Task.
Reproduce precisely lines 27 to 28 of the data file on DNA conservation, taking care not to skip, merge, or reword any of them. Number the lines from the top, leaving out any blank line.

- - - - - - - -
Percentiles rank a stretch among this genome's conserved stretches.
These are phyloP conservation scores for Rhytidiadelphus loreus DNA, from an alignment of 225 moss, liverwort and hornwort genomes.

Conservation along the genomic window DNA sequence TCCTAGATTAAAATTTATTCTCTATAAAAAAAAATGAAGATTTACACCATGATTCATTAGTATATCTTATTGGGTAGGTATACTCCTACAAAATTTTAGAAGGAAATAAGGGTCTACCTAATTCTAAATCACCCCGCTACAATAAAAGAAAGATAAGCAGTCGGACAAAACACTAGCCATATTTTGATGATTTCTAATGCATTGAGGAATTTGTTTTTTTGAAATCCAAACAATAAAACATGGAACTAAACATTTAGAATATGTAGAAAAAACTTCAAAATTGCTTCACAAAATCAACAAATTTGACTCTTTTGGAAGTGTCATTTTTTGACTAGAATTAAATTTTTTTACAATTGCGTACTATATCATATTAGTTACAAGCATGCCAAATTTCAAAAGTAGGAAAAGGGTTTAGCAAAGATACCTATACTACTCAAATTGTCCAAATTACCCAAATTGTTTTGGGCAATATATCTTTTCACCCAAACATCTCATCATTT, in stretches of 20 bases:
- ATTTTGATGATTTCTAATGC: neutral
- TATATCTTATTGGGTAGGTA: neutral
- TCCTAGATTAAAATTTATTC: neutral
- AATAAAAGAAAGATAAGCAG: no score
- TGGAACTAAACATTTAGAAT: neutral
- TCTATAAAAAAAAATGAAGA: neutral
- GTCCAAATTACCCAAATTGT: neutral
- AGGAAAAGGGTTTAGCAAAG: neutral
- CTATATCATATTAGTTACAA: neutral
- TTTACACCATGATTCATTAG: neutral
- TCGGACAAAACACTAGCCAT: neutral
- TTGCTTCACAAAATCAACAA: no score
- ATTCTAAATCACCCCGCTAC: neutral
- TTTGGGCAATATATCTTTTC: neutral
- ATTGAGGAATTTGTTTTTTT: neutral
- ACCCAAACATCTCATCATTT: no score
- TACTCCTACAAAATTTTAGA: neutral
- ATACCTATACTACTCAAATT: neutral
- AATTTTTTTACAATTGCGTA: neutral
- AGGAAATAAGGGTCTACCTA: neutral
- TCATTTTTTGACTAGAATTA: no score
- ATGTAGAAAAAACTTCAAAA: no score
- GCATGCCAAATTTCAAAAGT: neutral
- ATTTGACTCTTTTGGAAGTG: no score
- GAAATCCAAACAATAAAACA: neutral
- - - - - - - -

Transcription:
- ATTTGACTCTTTTGGAAGTG: no score
- GAAATCCAAACAATAAAACA: neutral